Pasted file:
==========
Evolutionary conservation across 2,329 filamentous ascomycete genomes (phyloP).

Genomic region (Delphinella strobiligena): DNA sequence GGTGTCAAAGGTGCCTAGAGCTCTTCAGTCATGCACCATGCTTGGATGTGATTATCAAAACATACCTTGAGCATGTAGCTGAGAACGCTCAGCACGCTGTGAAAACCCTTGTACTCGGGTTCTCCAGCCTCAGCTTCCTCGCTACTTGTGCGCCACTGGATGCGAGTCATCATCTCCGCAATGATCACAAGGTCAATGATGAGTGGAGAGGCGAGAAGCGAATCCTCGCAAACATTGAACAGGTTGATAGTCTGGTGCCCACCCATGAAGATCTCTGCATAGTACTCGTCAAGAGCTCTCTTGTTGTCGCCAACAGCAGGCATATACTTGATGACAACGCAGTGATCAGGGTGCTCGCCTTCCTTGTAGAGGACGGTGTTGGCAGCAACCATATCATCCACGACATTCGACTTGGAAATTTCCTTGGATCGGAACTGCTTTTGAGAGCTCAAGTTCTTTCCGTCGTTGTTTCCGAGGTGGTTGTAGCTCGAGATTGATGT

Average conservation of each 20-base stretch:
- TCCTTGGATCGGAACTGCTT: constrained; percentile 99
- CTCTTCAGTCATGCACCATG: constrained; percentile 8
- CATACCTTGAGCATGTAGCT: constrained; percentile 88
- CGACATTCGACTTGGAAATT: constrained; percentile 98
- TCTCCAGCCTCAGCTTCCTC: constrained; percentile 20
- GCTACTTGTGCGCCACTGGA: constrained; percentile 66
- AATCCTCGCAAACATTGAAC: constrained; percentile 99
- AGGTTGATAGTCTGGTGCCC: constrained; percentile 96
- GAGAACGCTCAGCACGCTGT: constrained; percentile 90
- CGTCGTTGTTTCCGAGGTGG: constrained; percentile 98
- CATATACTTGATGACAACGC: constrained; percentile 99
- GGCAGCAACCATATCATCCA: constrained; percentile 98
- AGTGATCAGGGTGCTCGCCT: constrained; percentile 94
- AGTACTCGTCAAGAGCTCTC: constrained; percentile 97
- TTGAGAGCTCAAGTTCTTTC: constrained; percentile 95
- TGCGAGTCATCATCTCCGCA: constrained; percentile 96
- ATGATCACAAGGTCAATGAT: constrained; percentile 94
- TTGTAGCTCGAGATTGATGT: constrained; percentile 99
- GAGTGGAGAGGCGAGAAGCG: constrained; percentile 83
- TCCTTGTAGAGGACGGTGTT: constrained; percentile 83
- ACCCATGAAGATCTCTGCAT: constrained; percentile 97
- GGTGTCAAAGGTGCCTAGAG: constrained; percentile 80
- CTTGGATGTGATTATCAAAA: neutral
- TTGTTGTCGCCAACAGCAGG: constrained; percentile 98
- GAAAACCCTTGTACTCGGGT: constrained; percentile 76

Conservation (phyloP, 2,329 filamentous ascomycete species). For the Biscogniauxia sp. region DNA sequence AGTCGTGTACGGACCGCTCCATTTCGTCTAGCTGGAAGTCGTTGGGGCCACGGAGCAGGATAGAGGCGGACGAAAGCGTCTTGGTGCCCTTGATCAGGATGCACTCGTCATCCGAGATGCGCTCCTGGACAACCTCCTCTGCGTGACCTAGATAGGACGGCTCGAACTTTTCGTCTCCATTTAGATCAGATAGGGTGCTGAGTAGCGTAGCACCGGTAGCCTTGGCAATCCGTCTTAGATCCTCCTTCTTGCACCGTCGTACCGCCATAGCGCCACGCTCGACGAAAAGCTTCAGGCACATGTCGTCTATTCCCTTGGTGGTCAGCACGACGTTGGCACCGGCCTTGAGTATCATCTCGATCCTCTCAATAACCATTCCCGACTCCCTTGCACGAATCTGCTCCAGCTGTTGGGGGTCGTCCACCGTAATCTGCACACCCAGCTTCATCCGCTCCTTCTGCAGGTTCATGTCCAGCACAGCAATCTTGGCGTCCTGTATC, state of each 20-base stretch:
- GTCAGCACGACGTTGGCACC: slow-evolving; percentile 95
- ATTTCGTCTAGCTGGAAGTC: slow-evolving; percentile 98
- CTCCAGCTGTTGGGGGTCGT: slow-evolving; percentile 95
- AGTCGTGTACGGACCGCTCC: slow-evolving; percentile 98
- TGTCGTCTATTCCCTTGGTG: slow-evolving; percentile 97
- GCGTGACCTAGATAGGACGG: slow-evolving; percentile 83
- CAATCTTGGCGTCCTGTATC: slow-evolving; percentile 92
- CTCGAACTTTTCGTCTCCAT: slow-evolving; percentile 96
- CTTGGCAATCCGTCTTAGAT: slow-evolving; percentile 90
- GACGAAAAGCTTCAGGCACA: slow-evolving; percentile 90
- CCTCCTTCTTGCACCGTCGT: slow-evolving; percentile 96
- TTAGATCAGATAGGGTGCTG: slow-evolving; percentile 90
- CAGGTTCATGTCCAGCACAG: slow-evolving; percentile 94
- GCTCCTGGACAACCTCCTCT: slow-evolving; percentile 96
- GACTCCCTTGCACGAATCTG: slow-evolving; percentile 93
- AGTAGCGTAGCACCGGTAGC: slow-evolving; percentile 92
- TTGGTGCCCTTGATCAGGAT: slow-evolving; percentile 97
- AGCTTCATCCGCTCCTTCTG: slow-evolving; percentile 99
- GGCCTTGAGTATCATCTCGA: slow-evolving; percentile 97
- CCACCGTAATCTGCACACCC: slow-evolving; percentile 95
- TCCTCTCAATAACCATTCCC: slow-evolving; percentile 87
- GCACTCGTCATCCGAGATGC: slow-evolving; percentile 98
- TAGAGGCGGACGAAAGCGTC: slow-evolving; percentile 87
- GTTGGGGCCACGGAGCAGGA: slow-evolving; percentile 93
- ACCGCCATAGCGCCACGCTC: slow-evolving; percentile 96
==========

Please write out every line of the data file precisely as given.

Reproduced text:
Evolutionary conservation across 2,329 filamentous ascomycete genomes (phyloP).

Genomic region (Delphinella strobiligena): DNA sequence GGTGTCAAAGGTGCCTAGAGCTCTTCAGTCATGCACCATGCTTGGATGTGATTATCAAAACATACCTTGAGCATGTAGCTGAGAACGCTCAGCACGCTGTGAAAACCCTTGTACTCGGGTTCTCCAGCCTCAGCTTCCTCGCTACTTGTGCGCCACTGGATGCGAGTCATCATCTCCGCAATGATCACAAGGTCAATGATGAGTGGAGAGGCGAGAAGCGAATCCTCGCAAACATTGAACAGGTTGATAGTCTGGTGCCCACCCATGAAGATCTCTGCATAGTACTCGTCAAGAGCTCTCTTGTTGTCGCCAACAGCAGGCATATACTTGATGACAACGCAGTGATCAGGGTGCTCGCCTTCCTTGTAGAGGACGGTGTTGGCAGCAACCATATCATCCACGACATTCGACTTGGAAATTTCCTTGGATCGGAACTGCTTTTGAGAGCTCAAGTTCTTTCCGTCGTTGTTTCCGAGGTGGTTGTAGCTCGAGATTGATGT

Average conservation of each 20-base stretch:
- TCCTTGGATCGGAACTGCTT: constrained; percentile 99
- CTCTTCAGTCATGCACCATG: constrained; percentile 8
- CATACCTTGAGCATGTAGCT: constrained; percentile 88
- CGACATTCGACTTGGAAATT: constrained; percentile 98
- TCTCCAGCCTCAGCTTCCTC: constrained; percentile 20
- GCTACTTGTGCGCCACTGGA: constrained; percentile 66
- AATCCTCGCAAACATTGAAC: constrained; percentile 99
- AGGTTGATAGTCTGGTGCCC: constrained; percentile 96
- GAGAACGCTCAGCACGCTGT: constrained; percentile 90
- CGTCGTTGTTTCCGAGGTGG: constrained; percentile 98
- CATATACTTGATGACAACGC: constrained; percentile 99
- GGCAGCAACCATATCATCCA: constrained; percentile 98
- AGTGATCAGGGTGCTCGCCT: constrained; percentile 94
- AGTACTCGTCAAGAGCTCTC: constrained; percentile 97
- TTGAGAGCTCAAGTTCTTTC: constrained; percentile 95
- TGCGAGTCATCATCTCCGCA: constrained; percentile 96
- ATGATCACAAGGTCAATGAT: constrained; percentile 94
- TTGTAGCTCGAGATTGATGT: constrained; percentile 99
- GAGTGGAGAGGCGAGAAGCG: constrained; percentile 83
- TCCTTGTAGAGGACGGTGTT: constrained; percentile 83
- ACCCATGAAGATCTCTGCAT: constrained; percentile 97
- GGTGTCAAAGGTGCCTAGAG: constrained; percentile 80
- CTTGGATGTGATTATCAAAA: neutral
- TTGTTGTCGCCAACAGCAGG: constrained; percentile 98
- GAAAACCCTTGTACTCGGGT: constrained; percentile 76

Conservation (phyloP, 2,329 filamentous ascomycete species). For the Biscogniauxia sp. region DNA sequence AGTCGTGTACGGACCGCTCCATTTCGTCTAGCTGGAAGTCGTTGGGGCCACGGAGCAGGATAGAGGCGGACGAAAGCGTCTTGGTGCCCTTGATCAGGATGCACTCGTCATCCGAGATGCGCTCCTGGACAACCTCCTCTGCGTGACCTAGATAGGACGGCTCGAACTTTTCGTCTCCATTTAGATCAGATAGGGTGCTGAGTAGCGTAGCACCGGTAGCCTTGGCAATCCGTCTTAGATCCTCCTTCTTGCACCGTCGTACCGCCATAGCGCCACGCTCGACGAAAAGCTTCAGGCACATGTCGTCTATTCCCTTGGTGGTCAGCACGACGTTGGCACCGGCCTTGAGTATCATCTCGATCCTCTCAATAACCATTCCCGACTCCCTTGCACGAATCTGCTCCAGCTGTTGGGGGTCGTCCACCGTAATCTGCACACCCAGCTTCATCCGCTCCTTCTGCAGGTTCATGTCCAGCACAGCAATCTTGGCGTCCTGTATC, state of each 20-base stretch:
- GTCAGCACGACGTTGGCACC: slow-evolving; percentile 95
- ATTTCGTCTAGCTGGAAGTC: slow-evolving; percentile 98
- CTCCAGCTGTTGGGGGTCGT: slow-evolving; percentile 95
- AGTCGTGTACGGACCGCTCC: slow-evolving; percentile 98
- TGTCGTCTATTCCCTTGGTG: slow-evolving; percentile 97
- GCGTGACCTAGATAGGACGG: slow-evolving; percentile 83
- CAATCTTGGCGTCCTGTATC: slow-evolving; percentile 92
- CTCGAACTTTTCGTCTCCAT: slow-evolving; percentile 96
- CTTGGCAATCCGTCTTAGAT: slow-evolving; percentile 90
- GACGAAAAGCTTCAGGCACA: slow-evolving; percentile 90
- CCTCCTTCTTGCACCGTCGT: slow-evolving; percentile 96
- TTAGATCAGATAGGGTGCTG: slow-evolving; percentile 90
- CAGGTTCATGTCCAGCACAG: slow-evolving; percentile 94
- GCTCCTGGACAACCTCCTCT: slow-evolving; percentile 96
- GACTCCCTTGCACGAATCTG: slow-evolving; percentile 93
- AGTAGCGTAGCACCGGTAGC: slow-evolving; percentile 92
- TTGGTGCCCTTGATCAGGAT: slow-evolving; percentile 97
- AGCTTCATCCGCTCCTTCTG: slow-evolving; percentile 99
- GGCCTTGAGTATCATCTCGA: slow-evolving; percentile 97
- CCACCGTAATCTGCACACCC: slow-evolving; percentile 95
- TCCTCTCAATAACCATTCCC: slow-evolving; percentile 87
- GCACTCGTCATCCGAGATGC: slow-evolving; percentile 98
- TAGAGGCGGACGAAAGCGTC: slow-evolving; percentile 87
- GTTGGGGCCACGGAGCAGGA: slow-evolving; percentile 93
- ACCGCCATAGCGCCACGCTC: slow-evolving; percentile 96